Did you ever wonder why many Germans appear so self-confident, over-confident even? A study by London’s Goldsmith University suggests an explanation. The paper titled The Naked Truth essentially says that nudism boosts confidence.
And we are a country of nudies. Or at least we used to be, because our Freikörperkultur (free body culture, FKK) is in decline. Germans au naturel may become extinct.
I see you sigh in relief. Claudia Schiffer once said: “I’m not against nudity. I’m German”, but you must have come across more German anatomic parts than you hoped for on European beaches. And Claudia’s weren’t among them.
Now German nudist clubs are running out of members. This summer, the Bavarian paper Augsburger Allgemeine asked: “Is society becoming ever more prudish?”
Because much as the Lonely Planet guide promises you’ll find “hundreds of naked sunbathers” in the Englischer Garten (the central park of Munich), tourists will be disappointed to find it “completely infested by textilists”, as nacktbaden.de complains. The website meticulously lists every official German nudist beach and spa in the country – still in their hundreds, but going down.
I’m worried, because, without being a nudie myself, I would dearly miss the viral videos of wild boar on the run with beach bags in the summer, chased by the bags’ naked owners.
Our embrace of nudism reaches back into the 19th-century life reform movement (the same spirit now keeps its followers from getting vaccinated), a German counterculture to industrial modernity.
In addition to physical exercise, alternative medicine, simpler living and the abstinence from meat, alcohol and nicotine, the most revolutionary aspect of this naturalistic philosophy was: FKK, explicitly non-sexualised nudity, naked swimming, naked gymnastics, naked Wanderlust.
The movement reached its peak during the Weimar Republic, when a bourgeois elite met in private nudist clubs. In 1924, sports teacher Adolf Koch (no relative of mine) founded the Berlin Körperkulturschule, which hosted the first “International Congress on Nudity” in 1929.
When the Nazis came to power, they burnt Koch’s books and closed his schools. Nazi ideology, despite arian body cult, viewed nudism as immoral but later softened public restrictions. Post-war, official FKK beaches and camping grounds were created.
With a friend, my mum, who spent her teenage years in Canada and the US (where bikinis were banned on beaches), visited the island of Sylt in the North Sea upon her return to Germany in the early 1960s. They had loosely arranged to meet two male acquaintances – who greeted them with a kiss on the hand, stark naked, at “Buhne 16” (a spur now called Nackedonia). This first confrontation with public nudity left such a lasting impression that she giggles about it to this day.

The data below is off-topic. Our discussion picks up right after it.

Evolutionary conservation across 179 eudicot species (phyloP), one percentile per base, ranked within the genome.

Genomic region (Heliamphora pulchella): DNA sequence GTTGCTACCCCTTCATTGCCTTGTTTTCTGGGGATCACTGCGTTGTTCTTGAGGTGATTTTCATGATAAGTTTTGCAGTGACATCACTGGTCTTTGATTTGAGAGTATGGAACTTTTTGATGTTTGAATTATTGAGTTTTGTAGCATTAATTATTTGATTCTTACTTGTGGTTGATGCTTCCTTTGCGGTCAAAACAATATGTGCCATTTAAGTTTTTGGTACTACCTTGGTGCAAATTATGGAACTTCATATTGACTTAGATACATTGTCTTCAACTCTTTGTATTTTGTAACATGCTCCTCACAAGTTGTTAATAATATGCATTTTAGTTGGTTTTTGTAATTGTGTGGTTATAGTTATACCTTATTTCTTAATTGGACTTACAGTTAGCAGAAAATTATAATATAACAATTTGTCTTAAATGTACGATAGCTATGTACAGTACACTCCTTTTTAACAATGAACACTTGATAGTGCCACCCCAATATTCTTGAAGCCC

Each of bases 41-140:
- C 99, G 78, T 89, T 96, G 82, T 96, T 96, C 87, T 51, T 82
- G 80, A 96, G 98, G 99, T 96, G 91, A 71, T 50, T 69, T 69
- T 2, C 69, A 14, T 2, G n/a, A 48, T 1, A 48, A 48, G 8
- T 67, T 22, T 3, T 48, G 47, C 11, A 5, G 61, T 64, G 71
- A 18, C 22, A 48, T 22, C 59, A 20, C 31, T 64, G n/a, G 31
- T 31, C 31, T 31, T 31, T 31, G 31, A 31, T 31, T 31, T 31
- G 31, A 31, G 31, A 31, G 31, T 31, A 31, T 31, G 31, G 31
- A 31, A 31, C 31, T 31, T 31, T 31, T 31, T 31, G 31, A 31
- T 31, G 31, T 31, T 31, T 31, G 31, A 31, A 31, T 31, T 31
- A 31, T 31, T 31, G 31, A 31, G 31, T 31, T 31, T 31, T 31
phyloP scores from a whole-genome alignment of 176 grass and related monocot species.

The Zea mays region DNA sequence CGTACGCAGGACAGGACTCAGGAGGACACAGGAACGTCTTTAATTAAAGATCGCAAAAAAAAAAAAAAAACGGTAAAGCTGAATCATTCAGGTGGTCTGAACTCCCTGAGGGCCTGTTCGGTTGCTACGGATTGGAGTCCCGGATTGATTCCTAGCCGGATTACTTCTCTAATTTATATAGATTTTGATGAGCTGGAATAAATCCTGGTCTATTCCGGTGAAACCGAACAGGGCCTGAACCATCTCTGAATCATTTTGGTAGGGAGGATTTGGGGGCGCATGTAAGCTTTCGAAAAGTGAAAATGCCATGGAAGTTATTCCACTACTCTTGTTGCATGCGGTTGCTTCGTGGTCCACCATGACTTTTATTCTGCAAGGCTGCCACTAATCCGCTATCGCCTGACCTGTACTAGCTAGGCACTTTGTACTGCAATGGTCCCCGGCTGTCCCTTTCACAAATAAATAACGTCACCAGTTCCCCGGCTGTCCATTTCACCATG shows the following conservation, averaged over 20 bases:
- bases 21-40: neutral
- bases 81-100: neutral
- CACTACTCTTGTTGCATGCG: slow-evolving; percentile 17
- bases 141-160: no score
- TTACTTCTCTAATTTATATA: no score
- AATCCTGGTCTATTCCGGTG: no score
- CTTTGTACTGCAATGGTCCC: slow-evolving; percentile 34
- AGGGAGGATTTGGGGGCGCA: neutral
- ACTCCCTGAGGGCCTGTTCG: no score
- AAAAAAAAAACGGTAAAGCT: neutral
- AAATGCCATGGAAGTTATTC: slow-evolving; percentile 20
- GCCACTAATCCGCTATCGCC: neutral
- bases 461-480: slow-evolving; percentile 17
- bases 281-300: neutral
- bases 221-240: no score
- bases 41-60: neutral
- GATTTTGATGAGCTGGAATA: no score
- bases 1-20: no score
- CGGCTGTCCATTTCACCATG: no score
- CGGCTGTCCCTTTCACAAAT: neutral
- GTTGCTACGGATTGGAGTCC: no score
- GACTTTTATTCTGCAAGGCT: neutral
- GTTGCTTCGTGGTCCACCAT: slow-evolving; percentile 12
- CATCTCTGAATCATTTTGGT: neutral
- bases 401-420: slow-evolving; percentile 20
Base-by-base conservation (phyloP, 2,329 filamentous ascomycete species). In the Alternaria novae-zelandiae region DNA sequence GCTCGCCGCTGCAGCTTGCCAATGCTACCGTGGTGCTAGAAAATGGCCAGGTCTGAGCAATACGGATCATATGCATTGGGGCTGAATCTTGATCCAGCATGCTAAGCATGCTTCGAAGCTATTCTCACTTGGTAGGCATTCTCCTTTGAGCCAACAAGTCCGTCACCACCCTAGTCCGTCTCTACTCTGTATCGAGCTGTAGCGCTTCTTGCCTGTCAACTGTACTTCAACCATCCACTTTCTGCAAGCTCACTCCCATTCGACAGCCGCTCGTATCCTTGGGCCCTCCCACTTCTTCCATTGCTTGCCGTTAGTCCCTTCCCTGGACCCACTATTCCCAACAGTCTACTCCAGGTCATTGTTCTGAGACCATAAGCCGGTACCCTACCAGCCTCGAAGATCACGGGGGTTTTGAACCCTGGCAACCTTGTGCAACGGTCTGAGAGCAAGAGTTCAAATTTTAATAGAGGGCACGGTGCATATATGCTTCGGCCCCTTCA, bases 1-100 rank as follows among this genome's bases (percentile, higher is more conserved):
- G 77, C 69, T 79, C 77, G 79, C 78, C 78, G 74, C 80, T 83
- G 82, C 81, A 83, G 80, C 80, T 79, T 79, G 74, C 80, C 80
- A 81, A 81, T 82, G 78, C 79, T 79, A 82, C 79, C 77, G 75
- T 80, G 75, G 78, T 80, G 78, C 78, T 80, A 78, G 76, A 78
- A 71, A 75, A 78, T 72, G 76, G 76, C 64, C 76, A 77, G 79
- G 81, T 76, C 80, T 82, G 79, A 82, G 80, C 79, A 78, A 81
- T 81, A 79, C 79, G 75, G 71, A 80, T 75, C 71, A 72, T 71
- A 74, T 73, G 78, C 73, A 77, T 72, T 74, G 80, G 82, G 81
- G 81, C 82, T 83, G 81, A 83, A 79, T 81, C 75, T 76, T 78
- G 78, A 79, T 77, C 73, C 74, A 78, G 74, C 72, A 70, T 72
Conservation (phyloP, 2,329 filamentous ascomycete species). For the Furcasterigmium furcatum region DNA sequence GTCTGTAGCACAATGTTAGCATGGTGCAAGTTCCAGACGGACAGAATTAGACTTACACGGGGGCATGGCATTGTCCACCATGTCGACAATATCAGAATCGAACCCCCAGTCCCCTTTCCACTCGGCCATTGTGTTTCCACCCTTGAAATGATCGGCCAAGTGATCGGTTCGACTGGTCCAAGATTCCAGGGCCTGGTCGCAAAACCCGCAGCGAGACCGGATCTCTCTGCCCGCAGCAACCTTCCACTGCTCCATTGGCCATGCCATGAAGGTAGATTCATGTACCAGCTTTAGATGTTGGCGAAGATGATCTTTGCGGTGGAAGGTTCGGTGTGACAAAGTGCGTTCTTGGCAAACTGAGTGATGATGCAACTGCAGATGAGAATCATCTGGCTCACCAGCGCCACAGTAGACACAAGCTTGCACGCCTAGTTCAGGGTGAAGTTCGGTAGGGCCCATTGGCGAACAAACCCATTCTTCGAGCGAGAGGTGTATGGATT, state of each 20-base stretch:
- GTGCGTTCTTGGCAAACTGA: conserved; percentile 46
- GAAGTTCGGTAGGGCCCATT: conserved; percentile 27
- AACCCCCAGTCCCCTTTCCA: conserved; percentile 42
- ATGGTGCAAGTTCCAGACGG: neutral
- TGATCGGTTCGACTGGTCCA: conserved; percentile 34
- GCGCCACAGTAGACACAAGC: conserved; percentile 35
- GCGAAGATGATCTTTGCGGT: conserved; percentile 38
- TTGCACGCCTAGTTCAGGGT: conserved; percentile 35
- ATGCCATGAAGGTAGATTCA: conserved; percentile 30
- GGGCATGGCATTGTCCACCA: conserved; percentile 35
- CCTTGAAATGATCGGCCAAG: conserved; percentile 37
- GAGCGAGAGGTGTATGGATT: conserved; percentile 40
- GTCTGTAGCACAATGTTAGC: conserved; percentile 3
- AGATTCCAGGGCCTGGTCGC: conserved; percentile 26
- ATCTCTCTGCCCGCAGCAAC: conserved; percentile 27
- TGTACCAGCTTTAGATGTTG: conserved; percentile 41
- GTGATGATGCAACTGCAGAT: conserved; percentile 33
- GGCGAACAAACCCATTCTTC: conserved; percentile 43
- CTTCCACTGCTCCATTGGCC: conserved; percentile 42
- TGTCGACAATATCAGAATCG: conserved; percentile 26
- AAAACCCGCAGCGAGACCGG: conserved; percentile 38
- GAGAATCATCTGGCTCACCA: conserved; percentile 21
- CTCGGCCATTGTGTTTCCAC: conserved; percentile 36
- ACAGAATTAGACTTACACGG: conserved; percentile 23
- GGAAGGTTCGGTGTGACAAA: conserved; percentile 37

No wonder foreigners, Asians and Americans in particular, are often shocked to find German saunas nude-by-default (swimwear is banned, only towels to sit on are a must). Or to stumble across naked sunbathers when taking a stroll through Tiergarten (the capital’s version of Hyde Park).
Nudies populate the whole country, but to a greater extent the former GDR territory. Scientists wonder whether a socialist shortage of fashionable bathing suits spurred nudism in the East. Or whether it was because East Germans had so little freedom in general they at least freed themselves of clothes.
Originally, the East Berlin regime banned public nudity (the culture secretary pleaded: “save the eyes of the nation”). But the intellectual elite and art community successfully lobbied to disrobe.
The nudie recession in the East is particularly frustrating for well-known East German politician Gregor Gysi (former head of the post-GDR socialist party), who chose Playboy magazine to share his concerns a few years ago. He also blamed what he saw as the guilty party: “West German men with a pornographic gaze”.
There is resistance though, maybe even a new Kulturkampf. Recent cases of bare breasts being banned at public pools and parks (Berlin police told a harmless French expat: “Put on a bra or leave!”) caused great media coverage and public protests, demanding “equal breasts for all” and “Nippel Résistance!” Because, in times of gender equality: if men go topless, why can’t women? So in future we could at least see more semi-nudity permitted in public swimming baths.
The (bare) bottom line is: FKK is all about body positivity, never mind the aesthetics.